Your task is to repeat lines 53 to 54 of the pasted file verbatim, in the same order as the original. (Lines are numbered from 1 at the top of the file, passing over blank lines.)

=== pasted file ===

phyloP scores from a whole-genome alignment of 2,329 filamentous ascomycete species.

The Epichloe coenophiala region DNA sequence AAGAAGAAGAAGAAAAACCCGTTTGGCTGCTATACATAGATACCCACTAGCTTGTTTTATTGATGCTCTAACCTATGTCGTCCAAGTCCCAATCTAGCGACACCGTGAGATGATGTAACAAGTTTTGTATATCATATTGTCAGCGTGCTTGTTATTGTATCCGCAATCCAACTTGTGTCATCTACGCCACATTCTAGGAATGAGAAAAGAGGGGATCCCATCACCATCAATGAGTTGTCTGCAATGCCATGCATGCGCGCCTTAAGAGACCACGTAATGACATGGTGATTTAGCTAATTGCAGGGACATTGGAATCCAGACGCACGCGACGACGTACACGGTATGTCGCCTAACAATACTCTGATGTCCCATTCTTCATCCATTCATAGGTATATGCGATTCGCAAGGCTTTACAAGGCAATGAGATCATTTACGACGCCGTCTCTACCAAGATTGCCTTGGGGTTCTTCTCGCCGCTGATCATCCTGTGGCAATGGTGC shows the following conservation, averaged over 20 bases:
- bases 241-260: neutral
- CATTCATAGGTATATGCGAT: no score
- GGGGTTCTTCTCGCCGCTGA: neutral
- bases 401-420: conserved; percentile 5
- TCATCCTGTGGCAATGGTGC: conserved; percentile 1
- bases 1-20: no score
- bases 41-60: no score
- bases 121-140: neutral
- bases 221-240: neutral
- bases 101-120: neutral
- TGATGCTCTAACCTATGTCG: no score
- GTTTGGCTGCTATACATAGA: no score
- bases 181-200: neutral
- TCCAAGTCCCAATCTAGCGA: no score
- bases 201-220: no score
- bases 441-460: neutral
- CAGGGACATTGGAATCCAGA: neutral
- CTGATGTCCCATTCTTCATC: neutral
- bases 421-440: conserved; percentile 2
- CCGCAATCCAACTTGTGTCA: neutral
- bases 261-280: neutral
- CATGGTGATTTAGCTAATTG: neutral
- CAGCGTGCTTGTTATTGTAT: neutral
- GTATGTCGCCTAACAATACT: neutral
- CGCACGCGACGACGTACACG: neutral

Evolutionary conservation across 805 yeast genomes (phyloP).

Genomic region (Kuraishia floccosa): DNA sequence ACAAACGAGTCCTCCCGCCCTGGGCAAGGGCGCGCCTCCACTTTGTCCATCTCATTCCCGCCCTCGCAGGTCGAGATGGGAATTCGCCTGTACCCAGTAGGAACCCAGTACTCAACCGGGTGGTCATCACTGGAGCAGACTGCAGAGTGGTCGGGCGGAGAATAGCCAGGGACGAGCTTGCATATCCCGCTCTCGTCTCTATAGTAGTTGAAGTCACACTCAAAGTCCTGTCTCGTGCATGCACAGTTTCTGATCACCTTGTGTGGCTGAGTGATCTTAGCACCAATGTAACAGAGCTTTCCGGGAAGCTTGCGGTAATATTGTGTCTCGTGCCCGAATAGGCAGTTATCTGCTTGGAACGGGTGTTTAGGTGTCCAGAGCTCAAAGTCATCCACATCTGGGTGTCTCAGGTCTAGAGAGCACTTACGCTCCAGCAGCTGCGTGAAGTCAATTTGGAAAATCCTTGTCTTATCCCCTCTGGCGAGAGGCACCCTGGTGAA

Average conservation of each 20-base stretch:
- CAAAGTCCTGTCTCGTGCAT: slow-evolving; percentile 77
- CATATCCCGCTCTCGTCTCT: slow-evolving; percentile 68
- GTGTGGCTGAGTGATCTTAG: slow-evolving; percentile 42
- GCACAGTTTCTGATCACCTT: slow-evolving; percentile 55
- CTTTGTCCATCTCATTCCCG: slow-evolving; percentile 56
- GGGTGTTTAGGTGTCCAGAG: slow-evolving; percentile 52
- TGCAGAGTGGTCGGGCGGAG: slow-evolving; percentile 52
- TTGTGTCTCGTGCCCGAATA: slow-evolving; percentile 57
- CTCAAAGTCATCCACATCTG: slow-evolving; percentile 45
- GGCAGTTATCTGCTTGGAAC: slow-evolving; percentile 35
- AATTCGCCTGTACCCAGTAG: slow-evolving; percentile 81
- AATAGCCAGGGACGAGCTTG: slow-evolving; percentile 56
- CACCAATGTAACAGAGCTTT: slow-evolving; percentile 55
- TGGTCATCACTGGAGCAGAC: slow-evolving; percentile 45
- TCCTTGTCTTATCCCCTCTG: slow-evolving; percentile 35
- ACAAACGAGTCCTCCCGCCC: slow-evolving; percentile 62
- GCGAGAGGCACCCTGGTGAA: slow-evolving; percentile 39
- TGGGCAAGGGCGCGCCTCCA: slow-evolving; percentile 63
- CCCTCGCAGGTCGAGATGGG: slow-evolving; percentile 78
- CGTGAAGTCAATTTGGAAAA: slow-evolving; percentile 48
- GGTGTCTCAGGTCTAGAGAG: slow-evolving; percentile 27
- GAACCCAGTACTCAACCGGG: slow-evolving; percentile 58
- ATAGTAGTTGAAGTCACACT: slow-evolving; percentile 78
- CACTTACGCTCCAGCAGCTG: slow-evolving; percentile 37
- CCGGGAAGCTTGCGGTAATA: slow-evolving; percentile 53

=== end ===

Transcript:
- ATAGTAGTTGAAGTCACACT: slow-evolving; percentile 78
- CACTTACGCTCCAGCAGCTG: slow-evolving; percentile 37